Stephen King celebrates his seventieth birthday on September 21st. The “King of Horror” has sold an estimated 350 million books. His work has been adapted for many feature films, television serials, and graphic novels. A new movie based on his 1986 novel It is currently the highest-grossing horror film of all time.
But as Douglas W. Texter notes, King hasn’t been given a great deal of respectful attention by academic critics. King’s tremendous commercial success, his specialization in the gothic-horror genre, and the “atrociousness of the films” made from his novels and short stories have all combined to leave King beneath the notice of much of academia.
Texter, however, finds much to take notice of. He uses as a case study King’s early novel The Running Man, written under the pseudonym Richard Bachman. Published in 1982, The Running Man was actually written in 1971, in the midst of the Vietnam War. It’s a dystopian satire, forecasting a grim U.S.A. in 2025, and borrowing “language and settings from Orwell and Huxley” and Joseph Heller’s Catch-22. The conflation of law enforcement and entertainment later seen in such television shows as America’s Most Wanted and COPS helps make The Running Man a “kind of ‘missing link’ between Orwell, Huxley, and Zemyatin (that attack state-produced oppression) and the postmodern work of Octavia Butler and Kim Stanley Robinson (that direct their fire towards transnational capital).”
Texter argues that the work’s dystopian vision was largely swamped once it was revealed that King was the actual author of the Bachman books in 1985. Then it became another King-branded horror show, ripe for adaptation.
The Running Man was the inspiration for a 1987 feature film staring Arnold Schwarzenegger and Jesse Ventura, who coincidently (or not) both later become state governors. Texter calls the novel “an early and edgy King work that was transformed into the very thing it both predicted and criticized—a reality television program featuring a nation-wide manhunt and huge cash prizes.” But Hollywood, in its inimitable style, transformed the novel. Texter notes that “about the only things that remain [of the transition from book to movie] are the title, the name of the leading character, and a game-show theme.”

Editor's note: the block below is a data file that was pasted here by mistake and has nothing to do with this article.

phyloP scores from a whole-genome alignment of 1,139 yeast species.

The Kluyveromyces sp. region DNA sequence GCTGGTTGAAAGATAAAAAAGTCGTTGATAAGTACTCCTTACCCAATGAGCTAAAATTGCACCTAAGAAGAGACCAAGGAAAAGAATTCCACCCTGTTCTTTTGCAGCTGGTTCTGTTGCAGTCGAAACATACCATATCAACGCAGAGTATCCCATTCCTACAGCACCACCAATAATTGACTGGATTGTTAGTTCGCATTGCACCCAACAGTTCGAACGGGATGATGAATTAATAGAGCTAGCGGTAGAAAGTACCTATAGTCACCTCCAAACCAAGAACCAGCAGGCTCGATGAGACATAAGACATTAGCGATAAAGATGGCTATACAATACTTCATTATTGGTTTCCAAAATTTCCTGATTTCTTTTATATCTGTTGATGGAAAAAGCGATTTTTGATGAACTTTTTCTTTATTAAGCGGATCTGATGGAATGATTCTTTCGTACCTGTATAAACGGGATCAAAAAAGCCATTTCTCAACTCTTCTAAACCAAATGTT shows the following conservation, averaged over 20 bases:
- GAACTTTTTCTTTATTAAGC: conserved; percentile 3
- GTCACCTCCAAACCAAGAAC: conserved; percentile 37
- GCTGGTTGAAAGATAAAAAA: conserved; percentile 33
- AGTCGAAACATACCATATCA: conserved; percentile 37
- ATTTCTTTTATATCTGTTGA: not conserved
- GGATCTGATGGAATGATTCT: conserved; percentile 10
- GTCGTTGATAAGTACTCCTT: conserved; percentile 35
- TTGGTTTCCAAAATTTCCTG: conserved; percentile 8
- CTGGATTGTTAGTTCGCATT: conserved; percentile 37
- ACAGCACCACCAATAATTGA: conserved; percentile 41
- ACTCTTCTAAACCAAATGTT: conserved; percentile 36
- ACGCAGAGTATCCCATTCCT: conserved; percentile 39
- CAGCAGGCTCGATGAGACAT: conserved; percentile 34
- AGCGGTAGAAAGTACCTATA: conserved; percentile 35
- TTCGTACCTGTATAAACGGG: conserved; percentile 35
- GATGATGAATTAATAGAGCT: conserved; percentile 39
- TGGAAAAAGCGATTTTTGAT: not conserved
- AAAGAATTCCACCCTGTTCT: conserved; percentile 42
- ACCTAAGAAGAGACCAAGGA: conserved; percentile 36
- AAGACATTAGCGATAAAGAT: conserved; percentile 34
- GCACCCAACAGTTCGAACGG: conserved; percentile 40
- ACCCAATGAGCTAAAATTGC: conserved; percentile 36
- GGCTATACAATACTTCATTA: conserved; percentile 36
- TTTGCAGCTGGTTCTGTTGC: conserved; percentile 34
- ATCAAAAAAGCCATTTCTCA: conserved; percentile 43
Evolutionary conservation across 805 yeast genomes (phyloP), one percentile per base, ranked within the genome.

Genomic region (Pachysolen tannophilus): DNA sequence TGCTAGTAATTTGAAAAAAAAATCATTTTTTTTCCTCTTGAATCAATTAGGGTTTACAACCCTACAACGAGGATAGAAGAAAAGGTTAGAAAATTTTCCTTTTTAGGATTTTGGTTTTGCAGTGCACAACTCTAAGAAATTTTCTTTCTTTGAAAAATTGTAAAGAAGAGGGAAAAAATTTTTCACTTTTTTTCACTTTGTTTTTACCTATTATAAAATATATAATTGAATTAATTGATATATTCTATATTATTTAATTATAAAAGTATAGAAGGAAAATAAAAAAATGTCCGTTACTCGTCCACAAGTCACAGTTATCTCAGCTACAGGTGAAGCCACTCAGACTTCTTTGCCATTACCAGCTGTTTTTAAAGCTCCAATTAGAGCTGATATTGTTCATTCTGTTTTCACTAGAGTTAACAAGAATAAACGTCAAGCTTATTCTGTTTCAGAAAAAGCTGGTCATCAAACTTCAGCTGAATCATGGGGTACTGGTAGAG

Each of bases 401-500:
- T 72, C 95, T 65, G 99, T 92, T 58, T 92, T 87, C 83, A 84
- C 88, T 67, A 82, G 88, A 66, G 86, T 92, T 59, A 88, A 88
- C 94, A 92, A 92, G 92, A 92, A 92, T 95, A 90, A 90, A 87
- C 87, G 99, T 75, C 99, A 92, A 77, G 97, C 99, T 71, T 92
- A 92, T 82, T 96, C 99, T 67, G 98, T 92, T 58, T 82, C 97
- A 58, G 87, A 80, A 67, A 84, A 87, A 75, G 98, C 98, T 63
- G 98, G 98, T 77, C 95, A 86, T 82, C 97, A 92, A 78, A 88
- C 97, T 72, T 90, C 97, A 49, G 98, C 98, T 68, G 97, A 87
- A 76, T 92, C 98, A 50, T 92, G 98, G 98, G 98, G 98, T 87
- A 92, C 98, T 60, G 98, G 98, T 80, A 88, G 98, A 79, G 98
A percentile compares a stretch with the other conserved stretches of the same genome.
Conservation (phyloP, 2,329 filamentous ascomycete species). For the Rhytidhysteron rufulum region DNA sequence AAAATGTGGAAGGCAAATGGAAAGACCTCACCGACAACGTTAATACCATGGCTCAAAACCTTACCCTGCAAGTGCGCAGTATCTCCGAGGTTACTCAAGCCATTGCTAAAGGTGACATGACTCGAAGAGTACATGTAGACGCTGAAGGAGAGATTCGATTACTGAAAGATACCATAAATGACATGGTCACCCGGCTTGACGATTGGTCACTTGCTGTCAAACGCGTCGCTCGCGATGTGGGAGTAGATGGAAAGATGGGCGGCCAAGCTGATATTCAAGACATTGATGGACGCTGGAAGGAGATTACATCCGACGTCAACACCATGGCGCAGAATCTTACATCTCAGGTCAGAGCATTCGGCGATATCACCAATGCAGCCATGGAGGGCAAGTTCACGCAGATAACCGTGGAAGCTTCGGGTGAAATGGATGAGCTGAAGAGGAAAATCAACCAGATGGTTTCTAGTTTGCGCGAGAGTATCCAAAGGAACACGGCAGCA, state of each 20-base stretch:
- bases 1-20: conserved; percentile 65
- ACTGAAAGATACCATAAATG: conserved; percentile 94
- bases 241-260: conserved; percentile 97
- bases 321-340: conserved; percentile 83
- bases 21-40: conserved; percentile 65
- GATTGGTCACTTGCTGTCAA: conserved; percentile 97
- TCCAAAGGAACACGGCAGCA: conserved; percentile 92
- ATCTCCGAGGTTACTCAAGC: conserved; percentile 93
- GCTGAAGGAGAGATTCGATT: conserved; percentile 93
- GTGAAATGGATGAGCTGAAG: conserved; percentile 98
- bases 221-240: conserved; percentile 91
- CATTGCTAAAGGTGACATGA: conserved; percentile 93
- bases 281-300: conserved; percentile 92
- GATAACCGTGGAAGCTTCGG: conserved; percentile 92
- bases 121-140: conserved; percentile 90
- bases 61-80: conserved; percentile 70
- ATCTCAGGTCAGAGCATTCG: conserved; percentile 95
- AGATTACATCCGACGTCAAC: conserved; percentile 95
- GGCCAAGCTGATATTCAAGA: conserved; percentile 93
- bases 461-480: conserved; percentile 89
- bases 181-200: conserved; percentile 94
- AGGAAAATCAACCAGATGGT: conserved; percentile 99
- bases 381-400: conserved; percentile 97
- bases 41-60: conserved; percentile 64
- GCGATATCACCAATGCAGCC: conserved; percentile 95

Fourteen years later, Matt Damon and Ben Affleck proposed The Runner as a new television reality show. It was to feature a specially trained “Runner” attempting to evade a nationwide manhunt. Those who survived a month would win one million dollars. Folks at home could participate by registering as bounty-hunters. Stephen King’s Vietnam era satire had become another product of precisely what it forecast. Or it would have, had not the Damon/Affleck project been cancelled in the wake of the events of September 11, 2001. (King’s novel, by the way, ends with its protagonist flying an airplane into a skyscraper.)
Quoting Adorno, Texter notes that “works that are usually critical in the era in which they appear” are neutralized by the culture industry over time. Thus “entombed in the pantheon of cultural commodities” they are robbed of their sting. The career of The Running Man is a “perfect example of such neutralization,” one completed in a generation. Stephen King’s satire had become someone else’s show.